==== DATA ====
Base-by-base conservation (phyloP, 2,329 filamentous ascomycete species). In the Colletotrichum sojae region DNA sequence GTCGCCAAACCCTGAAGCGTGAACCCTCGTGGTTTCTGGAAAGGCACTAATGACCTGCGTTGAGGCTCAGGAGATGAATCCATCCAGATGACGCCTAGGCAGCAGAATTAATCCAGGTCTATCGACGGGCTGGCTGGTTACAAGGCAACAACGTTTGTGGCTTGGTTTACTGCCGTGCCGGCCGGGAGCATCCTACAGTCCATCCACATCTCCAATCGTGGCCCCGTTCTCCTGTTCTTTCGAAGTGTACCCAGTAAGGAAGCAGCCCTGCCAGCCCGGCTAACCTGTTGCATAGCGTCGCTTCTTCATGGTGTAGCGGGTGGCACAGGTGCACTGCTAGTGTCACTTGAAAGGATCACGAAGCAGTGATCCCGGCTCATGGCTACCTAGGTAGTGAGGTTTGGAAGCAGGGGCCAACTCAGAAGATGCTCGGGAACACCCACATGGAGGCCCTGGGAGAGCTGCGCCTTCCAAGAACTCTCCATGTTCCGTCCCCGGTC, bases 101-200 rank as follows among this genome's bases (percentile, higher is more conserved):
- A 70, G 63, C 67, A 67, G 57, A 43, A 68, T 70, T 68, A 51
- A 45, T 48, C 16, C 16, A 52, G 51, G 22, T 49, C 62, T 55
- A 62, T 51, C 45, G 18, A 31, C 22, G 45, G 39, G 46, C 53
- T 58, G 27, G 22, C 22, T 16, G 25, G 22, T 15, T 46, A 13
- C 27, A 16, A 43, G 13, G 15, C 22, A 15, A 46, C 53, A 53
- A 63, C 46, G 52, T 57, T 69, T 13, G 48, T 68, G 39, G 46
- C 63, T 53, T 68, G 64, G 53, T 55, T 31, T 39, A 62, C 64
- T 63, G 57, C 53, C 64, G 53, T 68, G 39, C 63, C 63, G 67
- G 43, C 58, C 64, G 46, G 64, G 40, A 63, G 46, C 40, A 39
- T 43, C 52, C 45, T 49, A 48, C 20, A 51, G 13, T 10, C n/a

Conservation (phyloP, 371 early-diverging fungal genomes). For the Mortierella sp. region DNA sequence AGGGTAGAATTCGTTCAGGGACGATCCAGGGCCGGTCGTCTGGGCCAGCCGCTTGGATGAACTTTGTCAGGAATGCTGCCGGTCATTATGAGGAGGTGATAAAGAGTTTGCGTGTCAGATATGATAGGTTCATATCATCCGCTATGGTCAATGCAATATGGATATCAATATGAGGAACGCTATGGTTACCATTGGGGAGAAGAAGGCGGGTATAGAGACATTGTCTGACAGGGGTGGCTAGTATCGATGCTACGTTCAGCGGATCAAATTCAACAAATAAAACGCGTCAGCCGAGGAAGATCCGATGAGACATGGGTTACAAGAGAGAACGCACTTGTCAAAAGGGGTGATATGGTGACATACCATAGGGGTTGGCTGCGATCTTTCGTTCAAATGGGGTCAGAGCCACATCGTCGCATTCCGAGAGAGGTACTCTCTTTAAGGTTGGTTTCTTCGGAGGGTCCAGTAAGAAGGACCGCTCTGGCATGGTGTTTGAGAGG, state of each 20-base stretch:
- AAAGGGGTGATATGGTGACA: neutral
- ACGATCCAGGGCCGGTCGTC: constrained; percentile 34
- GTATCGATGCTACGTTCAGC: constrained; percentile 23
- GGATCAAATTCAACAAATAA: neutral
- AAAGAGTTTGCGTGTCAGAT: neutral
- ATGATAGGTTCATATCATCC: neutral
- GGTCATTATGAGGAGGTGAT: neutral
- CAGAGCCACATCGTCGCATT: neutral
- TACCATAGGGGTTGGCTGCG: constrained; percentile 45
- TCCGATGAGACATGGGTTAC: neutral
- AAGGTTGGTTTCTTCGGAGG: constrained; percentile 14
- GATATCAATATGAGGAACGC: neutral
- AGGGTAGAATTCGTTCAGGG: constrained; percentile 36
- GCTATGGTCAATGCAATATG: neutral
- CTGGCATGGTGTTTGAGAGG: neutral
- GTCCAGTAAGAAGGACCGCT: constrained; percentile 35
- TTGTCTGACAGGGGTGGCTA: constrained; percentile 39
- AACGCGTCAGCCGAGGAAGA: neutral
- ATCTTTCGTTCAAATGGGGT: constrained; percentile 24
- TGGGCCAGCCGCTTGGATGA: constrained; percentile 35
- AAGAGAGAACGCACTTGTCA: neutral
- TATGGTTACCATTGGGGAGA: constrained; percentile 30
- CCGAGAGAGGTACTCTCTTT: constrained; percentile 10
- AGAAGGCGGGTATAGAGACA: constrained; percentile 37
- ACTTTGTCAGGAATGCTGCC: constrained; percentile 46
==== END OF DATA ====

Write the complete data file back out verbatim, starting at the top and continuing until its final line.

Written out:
Base-by-base conservation (phyloP, 2,329 filamentous ascomycete species). In the Colletotrichum sojae region DNA sequence GTCGCCAAACCCTGAAGCGTGAACCCTCGTGGTTTCTGGAAAGGCACTAATGACCTGCGTTGAGGCTCAGGAGATGAATCCATCCAGATGACGCCTAGGCAGCAGAATTAATCCAGGTCTATCGACGGGCTGGCTGGTTACAAGGCAACAACGTTTGTGGCTTGGTTTACTGCCGTGCCGGCCGGGAGCATCCTACAGTCCATCCACATCTCCAATCGTGGCCCCGTTCTCCTGTTCTTTCGAAGTGTACCCAGTAAGGAAGCAGCCCTGCCAGCCCGGCTAACCTGTTGCATAGCGTCGCTTCTTCATGGTGTAGCGGGTGGCACAGGTGCACTGCTAGTGTCACTTGAAAGGATCACGAAGCAGTGATCCCGGCTCATGGCTACCTAGGTAGTGAGGTTTGGAAGCAGGGGCCAACTCAGAAGATGCTCGGGAACACCCACATGGAGGCCCTGGGAGAGCTGCGCCTTCCAAGAACTCTCCATGTTCCGTCCCCGGTC, bases 101-200 rank as follows among this genome's bases (percentile, higher is more conserved):
- A 70, G 63, C 67, A 67, G 57, A 43, A 68, T 70, T 68, A 51
- A 45, T 48, C 16, C 16, A 52, G 51, G 22, T 49, C 62, T 55
- A 62, T 51, C 45, G 18, A 31, C 22, G 45, G 39, G 46, C 53
- T 58, G 27, G 22, C 22, T 16, G 25, G 22, T 15, T 46, A 13
- C 27, A 16, A 43, G 13, G 15, C 22, A 15, A 46, C 53, A 53
- A 63, C 46, G 52, T 57, T 69, T 13, G 48, T 68, G 39, G 46
- C 63, T 53, T 68, G 64, G 53, T 55, T 31, T 39, A 62, C 64
- T 63, G 57, C 53, C 64, G 53, T 68, G 39, C 63, C 63, G 67
- G 43, C 58, C 64, G 46, G 64, G 40, A 63, G 46, C 40, A 39
- T 43, C 52, C 45, T 49, A 48, C 20, A 51, G 13, T 10, C n/a

Conservation (phyloP, 371 early-diverging fungal genomes). For the Mortierella sp. region DNA sequence AGGGTAGAATTCGTTCAGGGACGATCCAGGGCCGGTCGTCTGGGCCAGCCGCTTGGATGAACTTTGTCAGGAATGCTGCCGGTCATTATGAGGAGGTGATAAAGAGTTTGCGTGTCAGATATGATAGGTTCATATCATCCGCTATGGTCAATGCAATATGGATATCAATATGAGGAACGCTATGGTTACCATTGGGGAGAAGAAGGCGGGTATAGAGACATTGTCTGACAGGGGTGGCTAGTATCGATGCTACGTTCAGCGGATCAAATTCAACAAATAAAACGCGTCAGCCGAGGAAGATCCGATGAGACATGGGTTACAAGAGAGAACGCACTTGTCAAAAGGGGTGATATGGTGACATACCATAGGGGTTGGCTGCGATCTTTCGTTCAAATGGGGTCAGAGCCACATCGTCGCATTCCGAGAGAGGTACTCTCTTTAAGGTTGGTTTCTTCGGAGGGTCCAGTAAGAAGGACCGCTCTGGCATGGTGTTTGAGAGG, state of each 20-base stretch:
- AAAGGGGTGATATGGTGACA: neutral
- ACGATCCAGGGCCGGTCGTC: constrained; percentile 34
- GTATCGATGCTACGTTCAGC: constrained; percentile 23
- GGATCAAATTCAACAAATAA: neutral
- AAAGAGTTTGCGTGTCAGAT: neutral
- ATGATAGGTTCATATCATCC: neutral
- GGTCATTATGAGGAGGTGAT: neutral
- CAGAGCCACATCGTCGCATT: neutral
- TACCATAGGGGTTGGCTGCG: constrained; percentile 45
- TCCGATGAGACATGGGTTAC: neutral
- AAGGTTGGTTTCTTCGGAGG: constrained; percentile 14
- GATATCAATATGAGGAACGC: neutral
- AGGGTAGAATTCGTTCAGGG: constrained; percentile 36
- GCTATGGTCAATGCAATATG: neutral
- CTGGCATGGTGTTTGAGAGG: neutral
- GTCCAGTAAGAAGGACCGCT: constrained; percentile 35
- TTGTCTGACAGGGGTGGCTA: constrained; percentile 39
- AACGCGTCAGCCGAGGAAGA: neutral
- ATCTTTCGTTCAAATGGGGT: constrained; percentile 24
- TGGGCCAGCCGCTTGGATGA: constrained; percentile 35
- AAGAGAGAACGCACTTGTCA: neutral
- TATGGTTACCATTGGGGAGA: constrained; percentile 30
- CCGAGAGAGGTACTCTCTTT: constrained; percentile 10
- AGAAGGCGGGTATAGAGACA: constrained; percentile 37
- ACTTTGTCAGGAATGCTGCC: constrained; percentile 46